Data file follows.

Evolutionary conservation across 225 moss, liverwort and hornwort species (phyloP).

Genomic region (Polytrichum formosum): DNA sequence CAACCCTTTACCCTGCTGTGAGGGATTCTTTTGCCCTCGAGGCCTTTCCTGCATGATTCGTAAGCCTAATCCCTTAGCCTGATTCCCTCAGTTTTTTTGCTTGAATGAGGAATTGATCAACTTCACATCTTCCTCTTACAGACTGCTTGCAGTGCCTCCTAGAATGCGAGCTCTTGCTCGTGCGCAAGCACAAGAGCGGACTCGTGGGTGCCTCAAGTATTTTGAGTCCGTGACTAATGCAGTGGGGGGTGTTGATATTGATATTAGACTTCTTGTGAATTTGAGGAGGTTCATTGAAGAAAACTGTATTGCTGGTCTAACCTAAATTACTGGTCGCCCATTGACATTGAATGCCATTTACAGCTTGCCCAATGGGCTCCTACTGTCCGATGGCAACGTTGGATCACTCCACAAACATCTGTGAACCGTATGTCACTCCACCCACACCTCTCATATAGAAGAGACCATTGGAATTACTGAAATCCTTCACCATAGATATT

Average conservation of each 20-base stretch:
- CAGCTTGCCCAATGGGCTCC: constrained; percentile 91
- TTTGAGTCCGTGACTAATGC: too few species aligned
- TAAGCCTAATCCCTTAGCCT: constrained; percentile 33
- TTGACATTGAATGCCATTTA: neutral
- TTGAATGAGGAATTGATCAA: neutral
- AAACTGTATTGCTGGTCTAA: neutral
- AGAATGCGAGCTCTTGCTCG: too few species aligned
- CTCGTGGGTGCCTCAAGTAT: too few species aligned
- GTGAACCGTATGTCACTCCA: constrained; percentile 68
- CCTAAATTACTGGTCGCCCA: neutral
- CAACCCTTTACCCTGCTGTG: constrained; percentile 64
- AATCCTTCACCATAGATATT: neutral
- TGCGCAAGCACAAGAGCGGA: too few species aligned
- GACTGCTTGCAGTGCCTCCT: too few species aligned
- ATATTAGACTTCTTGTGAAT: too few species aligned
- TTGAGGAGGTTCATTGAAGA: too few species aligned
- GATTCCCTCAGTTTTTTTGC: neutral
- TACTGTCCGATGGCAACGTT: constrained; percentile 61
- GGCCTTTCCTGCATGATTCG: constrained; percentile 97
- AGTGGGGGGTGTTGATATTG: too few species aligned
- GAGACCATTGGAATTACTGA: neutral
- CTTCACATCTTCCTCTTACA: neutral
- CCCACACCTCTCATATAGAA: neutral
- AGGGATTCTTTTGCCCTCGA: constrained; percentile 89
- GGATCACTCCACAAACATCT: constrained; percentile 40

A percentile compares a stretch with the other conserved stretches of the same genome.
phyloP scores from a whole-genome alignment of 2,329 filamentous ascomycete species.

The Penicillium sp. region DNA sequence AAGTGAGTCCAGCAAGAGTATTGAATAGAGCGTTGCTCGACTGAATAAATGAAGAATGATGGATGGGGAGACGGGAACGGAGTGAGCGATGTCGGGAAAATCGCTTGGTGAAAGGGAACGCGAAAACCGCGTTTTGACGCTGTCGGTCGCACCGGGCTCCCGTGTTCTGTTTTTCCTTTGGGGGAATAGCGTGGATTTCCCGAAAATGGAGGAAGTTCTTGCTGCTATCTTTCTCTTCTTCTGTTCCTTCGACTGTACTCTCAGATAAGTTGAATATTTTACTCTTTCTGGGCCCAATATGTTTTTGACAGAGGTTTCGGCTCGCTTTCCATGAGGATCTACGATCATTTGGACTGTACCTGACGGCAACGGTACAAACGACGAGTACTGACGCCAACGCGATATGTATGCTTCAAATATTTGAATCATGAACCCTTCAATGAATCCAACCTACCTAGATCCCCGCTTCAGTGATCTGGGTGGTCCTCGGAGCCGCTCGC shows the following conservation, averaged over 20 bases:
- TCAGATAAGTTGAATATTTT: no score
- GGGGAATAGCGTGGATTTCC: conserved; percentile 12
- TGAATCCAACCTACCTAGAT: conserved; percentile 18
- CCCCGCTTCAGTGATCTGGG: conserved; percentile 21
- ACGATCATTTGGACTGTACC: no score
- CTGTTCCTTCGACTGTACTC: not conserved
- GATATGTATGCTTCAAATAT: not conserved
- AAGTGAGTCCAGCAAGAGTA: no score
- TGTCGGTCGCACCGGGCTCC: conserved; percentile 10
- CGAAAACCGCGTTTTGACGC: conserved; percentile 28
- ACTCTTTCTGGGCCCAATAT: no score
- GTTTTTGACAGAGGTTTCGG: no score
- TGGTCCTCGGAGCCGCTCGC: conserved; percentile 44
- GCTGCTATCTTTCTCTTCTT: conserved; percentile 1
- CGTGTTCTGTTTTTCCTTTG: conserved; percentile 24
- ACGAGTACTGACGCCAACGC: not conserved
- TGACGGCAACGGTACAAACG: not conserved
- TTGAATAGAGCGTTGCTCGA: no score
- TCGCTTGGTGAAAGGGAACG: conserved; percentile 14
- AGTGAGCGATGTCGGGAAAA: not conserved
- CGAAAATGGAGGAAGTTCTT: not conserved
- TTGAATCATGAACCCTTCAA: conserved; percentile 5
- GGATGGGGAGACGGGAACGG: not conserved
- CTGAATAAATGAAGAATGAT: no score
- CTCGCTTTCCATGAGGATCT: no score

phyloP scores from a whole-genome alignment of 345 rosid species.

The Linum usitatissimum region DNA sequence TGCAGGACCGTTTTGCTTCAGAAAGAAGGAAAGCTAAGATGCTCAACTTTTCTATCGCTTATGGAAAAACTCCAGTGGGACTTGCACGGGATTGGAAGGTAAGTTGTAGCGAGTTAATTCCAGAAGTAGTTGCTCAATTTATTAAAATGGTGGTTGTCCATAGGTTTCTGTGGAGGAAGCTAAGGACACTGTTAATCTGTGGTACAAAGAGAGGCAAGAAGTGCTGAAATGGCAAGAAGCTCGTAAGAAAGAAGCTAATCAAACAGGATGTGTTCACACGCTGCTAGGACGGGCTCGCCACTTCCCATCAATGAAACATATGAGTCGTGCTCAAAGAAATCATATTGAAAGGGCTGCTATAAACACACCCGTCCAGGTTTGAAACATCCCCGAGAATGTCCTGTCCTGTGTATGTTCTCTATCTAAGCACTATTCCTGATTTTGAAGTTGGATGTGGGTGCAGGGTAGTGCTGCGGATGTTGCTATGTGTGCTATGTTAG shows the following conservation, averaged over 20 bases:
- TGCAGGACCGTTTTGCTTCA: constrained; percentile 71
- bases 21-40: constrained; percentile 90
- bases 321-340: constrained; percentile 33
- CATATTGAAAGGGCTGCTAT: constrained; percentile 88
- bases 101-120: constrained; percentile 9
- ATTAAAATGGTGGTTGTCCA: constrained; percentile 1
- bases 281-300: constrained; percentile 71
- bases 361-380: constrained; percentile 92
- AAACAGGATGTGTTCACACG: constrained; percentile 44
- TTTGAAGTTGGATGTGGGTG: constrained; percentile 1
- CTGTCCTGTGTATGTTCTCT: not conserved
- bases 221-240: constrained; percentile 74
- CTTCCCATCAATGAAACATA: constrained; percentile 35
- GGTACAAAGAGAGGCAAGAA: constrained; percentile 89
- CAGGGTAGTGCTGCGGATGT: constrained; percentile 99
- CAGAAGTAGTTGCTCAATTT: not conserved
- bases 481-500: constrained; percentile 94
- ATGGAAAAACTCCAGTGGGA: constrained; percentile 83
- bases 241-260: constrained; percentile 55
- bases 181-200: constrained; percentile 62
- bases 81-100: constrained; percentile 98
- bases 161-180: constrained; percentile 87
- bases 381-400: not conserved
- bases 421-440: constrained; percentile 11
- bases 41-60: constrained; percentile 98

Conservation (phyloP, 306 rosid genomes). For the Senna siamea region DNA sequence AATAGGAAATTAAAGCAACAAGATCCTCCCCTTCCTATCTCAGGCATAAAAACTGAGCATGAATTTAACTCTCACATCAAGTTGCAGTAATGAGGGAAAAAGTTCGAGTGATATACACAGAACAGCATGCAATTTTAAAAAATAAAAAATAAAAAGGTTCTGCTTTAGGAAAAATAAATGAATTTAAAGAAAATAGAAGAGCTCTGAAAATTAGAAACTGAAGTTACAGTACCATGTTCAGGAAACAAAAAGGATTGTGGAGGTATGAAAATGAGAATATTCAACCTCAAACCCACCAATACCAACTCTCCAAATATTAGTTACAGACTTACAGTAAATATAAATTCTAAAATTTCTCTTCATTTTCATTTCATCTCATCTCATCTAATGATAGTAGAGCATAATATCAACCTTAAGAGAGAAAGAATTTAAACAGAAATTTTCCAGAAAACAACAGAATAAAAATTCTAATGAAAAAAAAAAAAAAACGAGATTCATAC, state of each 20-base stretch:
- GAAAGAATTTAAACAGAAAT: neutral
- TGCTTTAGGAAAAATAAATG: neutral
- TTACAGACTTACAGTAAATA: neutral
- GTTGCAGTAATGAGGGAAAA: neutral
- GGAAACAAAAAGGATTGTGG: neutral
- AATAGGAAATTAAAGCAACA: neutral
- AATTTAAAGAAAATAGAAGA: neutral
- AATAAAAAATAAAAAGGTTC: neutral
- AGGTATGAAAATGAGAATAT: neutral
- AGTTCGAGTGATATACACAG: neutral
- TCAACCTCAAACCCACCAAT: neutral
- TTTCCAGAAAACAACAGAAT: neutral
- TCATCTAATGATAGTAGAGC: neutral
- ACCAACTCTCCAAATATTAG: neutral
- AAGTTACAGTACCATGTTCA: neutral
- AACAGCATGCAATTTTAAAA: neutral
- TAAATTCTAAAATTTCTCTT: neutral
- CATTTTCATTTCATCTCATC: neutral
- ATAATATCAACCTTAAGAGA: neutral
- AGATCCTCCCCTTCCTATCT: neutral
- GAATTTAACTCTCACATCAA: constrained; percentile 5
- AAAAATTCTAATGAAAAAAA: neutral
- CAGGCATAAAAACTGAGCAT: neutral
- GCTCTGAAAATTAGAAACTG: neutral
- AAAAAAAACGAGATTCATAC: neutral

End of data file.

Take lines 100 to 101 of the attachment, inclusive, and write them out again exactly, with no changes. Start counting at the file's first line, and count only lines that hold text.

- AACAGCATGCAATTTTAAAA: neutral
- TAAATTCTAAAATTTCTCTT: neutral